DICK v. UNITED STATES

No. 62.

208 U.S. 340 (1908)

DICK v. UNITED STATES.

Supreme Court of United States.

Decided February 24, 1908.


Attorney(s) appearing for the Case

Mr. Frank E. Fogg for plaintiff in error.

The Attorney General and Mr. William R. Harr, Special Assistant to the Attorney General, for defendant in error.


MR. JUSTICE HARLAN, after making the foregoing statement, delivered the opinion of the court.

From the above statement it appears:

That the lands allotted in severalty to Indians in conformity with the act of February 8, 1887, were to be held for the period of twenty-five years by the United States in trust for the sole use and benefit of the Indian allottee or his heirs, when a formal patent was to be issued by the United States to the Indian or his heirs in fee, free from all charge or incumbrance whatever — such period subject to be extended by the President in his discretion;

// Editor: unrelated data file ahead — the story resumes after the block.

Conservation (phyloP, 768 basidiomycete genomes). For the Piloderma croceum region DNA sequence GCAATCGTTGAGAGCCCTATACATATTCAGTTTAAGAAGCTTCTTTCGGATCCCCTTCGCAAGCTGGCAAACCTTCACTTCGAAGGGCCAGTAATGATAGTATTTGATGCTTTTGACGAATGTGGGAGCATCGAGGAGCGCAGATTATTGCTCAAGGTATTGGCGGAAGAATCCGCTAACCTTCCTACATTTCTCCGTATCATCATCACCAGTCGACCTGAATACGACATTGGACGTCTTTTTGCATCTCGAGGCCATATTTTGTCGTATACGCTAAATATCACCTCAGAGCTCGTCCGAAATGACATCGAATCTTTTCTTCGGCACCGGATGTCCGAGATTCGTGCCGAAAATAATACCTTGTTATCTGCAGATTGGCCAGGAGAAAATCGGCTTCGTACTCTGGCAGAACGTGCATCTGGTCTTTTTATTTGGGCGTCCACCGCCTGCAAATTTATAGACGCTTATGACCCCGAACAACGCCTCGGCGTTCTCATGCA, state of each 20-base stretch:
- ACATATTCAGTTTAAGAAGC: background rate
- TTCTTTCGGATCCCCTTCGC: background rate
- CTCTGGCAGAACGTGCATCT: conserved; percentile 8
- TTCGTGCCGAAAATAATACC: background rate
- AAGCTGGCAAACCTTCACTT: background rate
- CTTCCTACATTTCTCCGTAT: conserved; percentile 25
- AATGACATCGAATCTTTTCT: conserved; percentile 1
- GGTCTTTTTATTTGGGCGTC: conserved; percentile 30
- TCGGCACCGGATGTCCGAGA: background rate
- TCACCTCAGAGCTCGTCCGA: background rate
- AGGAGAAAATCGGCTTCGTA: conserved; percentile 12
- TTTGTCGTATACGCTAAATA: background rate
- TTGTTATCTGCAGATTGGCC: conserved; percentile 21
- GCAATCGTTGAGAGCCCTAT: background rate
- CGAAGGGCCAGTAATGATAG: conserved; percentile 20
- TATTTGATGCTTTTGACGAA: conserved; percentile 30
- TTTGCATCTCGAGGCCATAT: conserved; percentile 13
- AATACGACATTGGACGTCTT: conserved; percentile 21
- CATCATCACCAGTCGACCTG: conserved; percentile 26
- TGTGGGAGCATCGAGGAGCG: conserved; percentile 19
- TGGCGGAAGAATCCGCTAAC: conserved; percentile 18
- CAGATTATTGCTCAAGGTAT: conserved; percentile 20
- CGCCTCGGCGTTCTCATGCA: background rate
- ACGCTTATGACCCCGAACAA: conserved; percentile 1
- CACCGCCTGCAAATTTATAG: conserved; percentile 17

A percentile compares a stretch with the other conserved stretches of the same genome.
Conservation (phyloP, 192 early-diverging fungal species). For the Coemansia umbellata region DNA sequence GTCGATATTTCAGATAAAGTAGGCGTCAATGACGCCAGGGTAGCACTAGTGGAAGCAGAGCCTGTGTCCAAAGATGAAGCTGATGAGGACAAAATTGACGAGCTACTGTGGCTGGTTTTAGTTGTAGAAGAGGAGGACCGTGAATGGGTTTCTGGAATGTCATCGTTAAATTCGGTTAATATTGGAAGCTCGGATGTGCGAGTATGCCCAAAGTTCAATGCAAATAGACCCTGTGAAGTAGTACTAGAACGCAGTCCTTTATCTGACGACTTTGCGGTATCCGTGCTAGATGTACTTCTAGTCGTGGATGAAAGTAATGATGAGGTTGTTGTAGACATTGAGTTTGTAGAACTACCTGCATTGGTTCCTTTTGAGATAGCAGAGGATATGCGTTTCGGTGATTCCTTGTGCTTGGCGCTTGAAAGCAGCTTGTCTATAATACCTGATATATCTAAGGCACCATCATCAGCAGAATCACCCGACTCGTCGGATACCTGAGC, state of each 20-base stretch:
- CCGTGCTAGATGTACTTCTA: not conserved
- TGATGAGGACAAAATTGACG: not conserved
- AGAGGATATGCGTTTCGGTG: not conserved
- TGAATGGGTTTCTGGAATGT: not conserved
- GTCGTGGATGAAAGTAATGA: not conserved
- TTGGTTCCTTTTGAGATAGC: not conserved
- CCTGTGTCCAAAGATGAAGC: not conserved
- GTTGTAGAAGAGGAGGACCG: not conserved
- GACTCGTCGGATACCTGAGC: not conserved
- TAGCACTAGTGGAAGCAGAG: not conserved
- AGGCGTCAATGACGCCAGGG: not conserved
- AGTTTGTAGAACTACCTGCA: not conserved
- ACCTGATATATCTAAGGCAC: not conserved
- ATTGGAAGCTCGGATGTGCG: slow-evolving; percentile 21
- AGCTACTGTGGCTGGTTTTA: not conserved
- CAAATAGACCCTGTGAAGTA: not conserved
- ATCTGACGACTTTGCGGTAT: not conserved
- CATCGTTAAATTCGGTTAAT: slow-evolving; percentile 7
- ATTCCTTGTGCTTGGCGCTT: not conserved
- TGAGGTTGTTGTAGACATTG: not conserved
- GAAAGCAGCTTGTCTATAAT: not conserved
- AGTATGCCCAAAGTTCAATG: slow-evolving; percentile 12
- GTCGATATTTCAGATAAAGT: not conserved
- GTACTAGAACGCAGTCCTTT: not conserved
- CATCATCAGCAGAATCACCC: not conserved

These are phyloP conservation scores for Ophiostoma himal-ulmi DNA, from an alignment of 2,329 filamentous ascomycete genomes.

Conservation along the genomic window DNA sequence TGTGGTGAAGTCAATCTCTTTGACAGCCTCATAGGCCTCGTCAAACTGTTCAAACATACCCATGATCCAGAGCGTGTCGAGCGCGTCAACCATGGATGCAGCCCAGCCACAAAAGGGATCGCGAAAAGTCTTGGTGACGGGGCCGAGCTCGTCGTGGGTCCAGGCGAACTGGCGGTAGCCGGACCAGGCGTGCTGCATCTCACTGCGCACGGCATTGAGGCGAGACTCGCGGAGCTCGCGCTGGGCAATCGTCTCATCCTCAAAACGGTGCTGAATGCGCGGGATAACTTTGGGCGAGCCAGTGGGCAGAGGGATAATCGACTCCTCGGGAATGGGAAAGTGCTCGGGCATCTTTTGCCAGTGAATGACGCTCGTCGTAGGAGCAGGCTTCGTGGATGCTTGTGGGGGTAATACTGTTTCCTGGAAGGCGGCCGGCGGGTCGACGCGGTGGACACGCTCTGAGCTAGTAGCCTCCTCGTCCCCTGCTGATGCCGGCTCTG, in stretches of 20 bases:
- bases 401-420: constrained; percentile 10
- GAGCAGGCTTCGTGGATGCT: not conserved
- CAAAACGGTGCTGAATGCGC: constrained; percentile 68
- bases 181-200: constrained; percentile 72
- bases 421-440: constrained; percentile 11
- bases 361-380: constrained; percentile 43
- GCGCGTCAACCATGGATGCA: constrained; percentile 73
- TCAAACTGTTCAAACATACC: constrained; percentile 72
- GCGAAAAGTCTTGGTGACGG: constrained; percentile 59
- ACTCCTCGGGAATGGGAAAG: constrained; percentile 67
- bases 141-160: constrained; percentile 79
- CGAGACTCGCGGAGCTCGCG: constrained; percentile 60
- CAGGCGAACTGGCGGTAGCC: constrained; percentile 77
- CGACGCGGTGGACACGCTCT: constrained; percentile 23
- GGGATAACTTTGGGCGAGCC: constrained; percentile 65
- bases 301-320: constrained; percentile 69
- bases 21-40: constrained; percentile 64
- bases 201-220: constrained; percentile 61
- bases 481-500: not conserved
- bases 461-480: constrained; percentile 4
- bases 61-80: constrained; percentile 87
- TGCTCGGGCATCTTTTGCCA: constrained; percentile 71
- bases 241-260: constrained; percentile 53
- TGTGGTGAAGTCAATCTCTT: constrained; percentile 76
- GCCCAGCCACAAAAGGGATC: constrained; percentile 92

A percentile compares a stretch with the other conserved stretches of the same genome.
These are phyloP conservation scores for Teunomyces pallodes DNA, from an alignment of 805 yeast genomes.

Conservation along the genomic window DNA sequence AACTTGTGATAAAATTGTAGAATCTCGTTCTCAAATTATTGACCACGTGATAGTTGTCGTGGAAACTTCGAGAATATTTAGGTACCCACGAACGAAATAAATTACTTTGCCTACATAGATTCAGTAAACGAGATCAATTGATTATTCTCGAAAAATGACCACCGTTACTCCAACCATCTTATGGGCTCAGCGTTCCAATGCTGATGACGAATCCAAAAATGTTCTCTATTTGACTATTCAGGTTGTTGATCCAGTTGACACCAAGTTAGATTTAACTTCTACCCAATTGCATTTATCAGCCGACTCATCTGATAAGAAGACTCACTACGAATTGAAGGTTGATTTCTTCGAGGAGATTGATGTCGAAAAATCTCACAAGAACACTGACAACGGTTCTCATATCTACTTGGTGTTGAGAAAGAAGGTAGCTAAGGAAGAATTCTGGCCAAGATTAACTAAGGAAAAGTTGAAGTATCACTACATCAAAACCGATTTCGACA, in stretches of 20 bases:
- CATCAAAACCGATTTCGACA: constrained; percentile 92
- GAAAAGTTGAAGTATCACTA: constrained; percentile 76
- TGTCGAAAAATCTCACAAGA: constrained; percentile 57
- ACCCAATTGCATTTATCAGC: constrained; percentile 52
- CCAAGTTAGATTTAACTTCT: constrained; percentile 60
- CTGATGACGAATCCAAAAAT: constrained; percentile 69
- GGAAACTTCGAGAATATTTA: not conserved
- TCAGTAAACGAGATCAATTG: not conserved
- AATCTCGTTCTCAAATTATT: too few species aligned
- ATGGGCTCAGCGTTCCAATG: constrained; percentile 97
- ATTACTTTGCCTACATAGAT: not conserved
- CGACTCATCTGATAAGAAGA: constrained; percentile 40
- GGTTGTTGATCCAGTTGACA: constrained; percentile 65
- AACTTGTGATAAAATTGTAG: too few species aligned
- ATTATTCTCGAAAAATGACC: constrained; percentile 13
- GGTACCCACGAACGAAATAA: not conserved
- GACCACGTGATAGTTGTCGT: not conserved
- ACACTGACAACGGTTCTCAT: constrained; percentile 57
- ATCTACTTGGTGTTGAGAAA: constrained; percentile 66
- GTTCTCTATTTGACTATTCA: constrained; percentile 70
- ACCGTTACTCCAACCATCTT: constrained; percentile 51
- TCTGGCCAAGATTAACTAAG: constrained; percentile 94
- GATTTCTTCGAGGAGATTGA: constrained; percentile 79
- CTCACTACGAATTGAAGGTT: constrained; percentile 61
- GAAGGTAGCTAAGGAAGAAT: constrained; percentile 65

That upon the completion of the allotments and patenting of the lands to the allottees, as in that act provided, every member of the respective bands or tribes of Indians to whom allotments have been made was to have the benefit of and be subject to the laws, both civil and criminal, of the State or Territory in which he resided; also, that every Indian born within the United States, to whom an allotment was made under the act of 1887 or under any treaty, and every Indian born within the United States who had voluntarily taken up within such limits his residence separate and apart from any Indian tribe and adopted the habits of civilized life, was declared to be a citizen of the United States and entitled to all the rights, privileges or immunities of such citizens; and,